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Cape Breton style fiddling
 
John A. Campbell at home. Photography by George Ruckert, Cape Breton style fiddling, ; Maynard, Massachusetts;
John A. Campbell at home. Photography by George Ruckert, Cape Breton style fiddling,

Maynard, Massachusetts
 
The Canadian American Club in Watertown; Apprenticeship - Cape Breton style fiddling; 2000: Watertown, Massachusetts
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John A. Campbell
Somerville, MA
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Gordon Aucoin
Waltham, MA
"When we came to Boston in 1963, there'd be all kinds of people at the Gaelic Club singing Gaelic songs. Gaelic was spoken. As for fiddling, there was myself, my father, Winston Fitzgerald and Donald Angus Beaton that would play for dances. I used to play for square dances at the Canadian­American Club in Watertown every Saturday night. And Friday night, I would play for them dancing square sets. Now, it's dropped off, even the Gaelic Club. There is hardly anybody there"- John A. Campbell

When Scottish immigrants arrived in Cape Breton in the 18th century, they brought with them their Gaelic language, Celtic culture and music. A cornerstone of this music culture was a unique fiddling style that had its roots in the highlands and western isles of Scotland. Today, Cape Breton style fiddling, with its traditional "Scotchy" flavor, still survives in Nova Scotia. However, with the intermingling of nationalities and various fiddling styles, the original flair of Cape Breton style is difficult to preserve in the United States. John Campbell, a Massachusetts resident and a master fiddler of Cape Breton descent, remembers a time when this music was thriving in the Boston Area, rather than threatened. Because many of the great Cape Breton fiddlers have passed away, Campbell now feels compelled to pass down the airs, marches, jigs, strathspeys and reels that have survived through several generations in his family, in order to preserve this rich musical tradition.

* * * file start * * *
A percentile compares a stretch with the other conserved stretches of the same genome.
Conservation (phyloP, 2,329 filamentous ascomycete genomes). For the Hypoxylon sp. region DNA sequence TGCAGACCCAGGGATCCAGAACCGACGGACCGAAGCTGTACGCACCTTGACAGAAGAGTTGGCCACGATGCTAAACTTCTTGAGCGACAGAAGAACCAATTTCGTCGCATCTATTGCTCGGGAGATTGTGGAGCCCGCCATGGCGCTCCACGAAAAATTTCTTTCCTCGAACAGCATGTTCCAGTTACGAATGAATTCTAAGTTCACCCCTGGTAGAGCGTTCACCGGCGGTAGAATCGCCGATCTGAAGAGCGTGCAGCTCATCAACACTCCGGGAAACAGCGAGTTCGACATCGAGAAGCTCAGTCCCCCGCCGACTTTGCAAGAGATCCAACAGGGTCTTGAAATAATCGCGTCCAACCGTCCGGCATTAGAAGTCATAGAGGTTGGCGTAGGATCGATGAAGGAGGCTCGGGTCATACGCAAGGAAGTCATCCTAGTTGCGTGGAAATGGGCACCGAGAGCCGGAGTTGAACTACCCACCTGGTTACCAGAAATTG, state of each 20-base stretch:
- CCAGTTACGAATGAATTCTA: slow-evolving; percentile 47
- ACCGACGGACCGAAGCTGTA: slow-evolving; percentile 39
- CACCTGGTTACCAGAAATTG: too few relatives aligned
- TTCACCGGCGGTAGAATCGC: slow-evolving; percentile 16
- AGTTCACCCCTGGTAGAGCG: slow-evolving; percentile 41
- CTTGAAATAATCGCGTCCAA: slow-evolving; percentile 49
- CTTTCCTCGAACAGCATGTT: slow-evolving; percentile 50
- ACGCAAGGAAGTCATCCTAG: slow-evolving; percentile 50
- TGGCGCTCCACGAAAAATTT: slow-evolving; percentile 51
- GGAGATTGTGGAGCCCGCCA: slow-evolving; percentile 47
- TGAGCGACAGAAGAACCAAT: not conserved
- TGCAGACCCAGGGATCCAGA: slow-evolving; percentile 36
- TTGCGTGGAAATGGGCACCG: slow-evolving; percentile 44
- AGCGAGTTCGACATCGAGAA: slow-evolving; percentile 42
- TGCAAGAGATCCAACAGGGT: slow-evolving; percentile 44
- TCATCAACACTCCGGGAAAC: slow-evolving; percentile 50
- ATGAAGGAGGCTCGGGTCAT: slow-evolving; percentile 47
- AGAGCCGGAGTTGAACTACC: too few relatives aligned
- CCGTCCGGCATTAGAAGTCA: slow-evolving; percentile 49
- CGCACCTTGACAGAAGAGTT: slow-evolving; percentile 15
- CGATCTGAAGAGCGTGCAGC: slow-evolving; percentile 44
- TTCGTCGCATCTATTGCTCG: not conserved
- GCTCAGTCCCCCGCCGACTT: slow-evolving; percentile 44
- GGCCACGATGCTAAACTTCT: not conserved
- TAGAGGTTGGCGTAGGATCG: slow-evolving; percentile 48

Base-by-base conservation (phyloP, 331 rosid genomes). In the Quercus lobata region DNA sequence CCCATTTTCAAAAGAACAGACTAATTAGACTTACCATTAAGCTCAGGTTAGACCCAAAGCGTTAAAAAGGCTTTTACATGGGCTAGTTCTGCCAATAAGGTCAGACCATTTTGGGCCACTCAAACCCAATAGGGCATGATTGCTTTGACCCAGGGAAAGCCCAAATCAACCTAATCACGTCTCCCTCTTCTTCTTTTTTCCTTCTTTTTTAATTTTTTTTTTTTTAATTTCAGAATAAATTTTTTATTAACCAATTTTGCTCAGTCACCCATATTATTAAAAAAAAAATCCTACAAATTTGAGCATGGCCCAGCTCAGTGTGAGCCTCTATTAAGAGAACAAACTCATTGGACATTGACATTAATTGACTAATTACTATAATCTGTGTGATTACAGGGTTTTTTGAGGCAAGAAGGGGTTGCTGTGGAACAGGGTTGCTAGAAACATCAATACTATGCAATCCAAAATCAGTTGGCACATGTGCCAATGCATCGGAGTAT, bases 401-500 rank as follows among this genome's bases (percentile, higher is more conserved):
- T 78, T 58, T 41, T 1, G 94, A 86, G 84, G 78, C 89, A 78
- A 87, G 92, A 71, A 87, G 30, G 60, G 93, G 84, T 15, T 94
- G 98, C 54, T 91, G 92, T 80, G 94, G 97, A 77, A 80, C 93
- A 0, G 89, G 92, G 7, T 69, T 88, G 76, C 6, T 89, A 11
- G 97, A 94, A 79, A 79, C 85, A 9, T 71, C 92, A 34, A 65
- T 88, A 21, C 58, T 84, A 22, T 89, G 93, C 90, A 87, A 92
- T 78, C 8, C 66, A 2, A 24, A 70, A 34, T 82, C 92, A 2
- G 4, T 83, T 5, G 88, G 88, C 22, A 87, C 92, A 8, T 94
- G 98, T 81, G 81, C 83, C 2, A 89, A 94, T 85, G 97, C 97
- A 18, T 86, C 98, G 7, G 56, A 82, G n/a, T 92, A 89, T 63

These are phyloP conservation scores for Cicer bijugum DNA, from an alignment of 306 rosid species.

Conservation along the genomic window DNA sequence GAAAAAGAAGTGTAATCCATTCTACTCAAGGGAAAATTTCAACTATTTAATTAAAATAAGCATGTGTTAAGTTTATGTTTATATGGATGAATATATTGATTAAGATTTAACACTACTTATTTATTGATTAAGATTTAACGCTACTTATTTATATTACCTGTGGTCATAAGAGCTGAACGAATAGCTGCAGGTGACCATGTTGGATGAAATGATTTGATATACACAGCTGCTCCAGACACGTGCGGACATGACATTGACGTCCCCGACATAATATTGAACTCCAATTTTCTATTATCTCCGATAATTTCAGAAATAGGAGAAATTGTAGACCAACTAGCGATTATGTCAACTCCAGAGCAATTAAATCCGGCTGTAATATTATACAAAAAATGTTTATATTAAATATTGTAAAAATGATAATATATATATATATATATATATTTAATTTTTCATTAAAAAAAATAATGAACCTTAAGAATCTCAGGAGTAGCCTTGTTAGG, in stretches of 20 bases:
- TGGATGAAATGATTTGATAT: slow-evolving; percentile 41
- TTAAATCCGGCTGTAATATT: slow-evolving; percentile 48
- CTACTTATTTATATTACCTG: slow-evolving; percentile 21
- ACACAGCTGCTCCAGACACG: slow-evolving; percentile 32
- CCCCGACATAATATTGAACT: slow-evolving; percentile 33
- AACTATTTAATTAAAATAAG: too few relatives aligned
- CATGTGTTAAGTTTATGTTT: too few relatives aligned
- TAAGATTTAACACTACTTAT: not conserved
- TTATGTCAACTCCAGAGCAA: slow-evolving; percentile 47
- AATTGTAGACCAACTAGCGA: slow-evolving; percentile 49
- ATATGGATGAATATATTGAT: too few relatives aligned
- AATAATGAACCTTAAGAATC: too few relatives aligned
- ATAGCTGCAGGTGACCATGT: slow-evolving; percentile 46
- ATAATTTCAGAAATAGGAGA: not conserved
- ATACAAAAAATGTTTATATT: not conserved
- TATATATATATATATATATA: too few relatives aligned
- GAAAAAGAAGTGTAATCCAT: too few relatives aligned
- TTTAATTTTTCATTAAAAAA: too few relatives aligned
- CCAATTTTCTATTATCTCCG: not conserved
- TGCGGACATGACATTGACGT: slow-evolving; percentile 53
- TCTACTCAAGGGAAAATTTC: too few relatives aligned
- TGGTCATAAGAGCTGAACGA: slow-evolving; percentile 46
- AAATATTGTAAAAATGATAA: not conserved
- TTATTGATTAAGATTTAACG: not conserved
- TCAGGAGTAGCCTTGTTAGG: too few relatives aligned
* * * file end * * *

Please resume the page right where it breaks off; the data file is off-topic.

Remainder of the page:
Gordon Au Coin has been drawn to Cape Breton style fiddling since the house parties, dances, and concerts of his youth. Because teachers and recordings of this style are so rare in the United States, he spent many summers in Nova Scotia learning to play with cousins until he met John Campbell. "Gordie" feels that dances are what keeps this tradition alive, and seeks to revive the rich musical community that Campbell remembers as a boy in Boston. In 2006, the pair was awarded a MCC Traditional Arts Apprenticeship.
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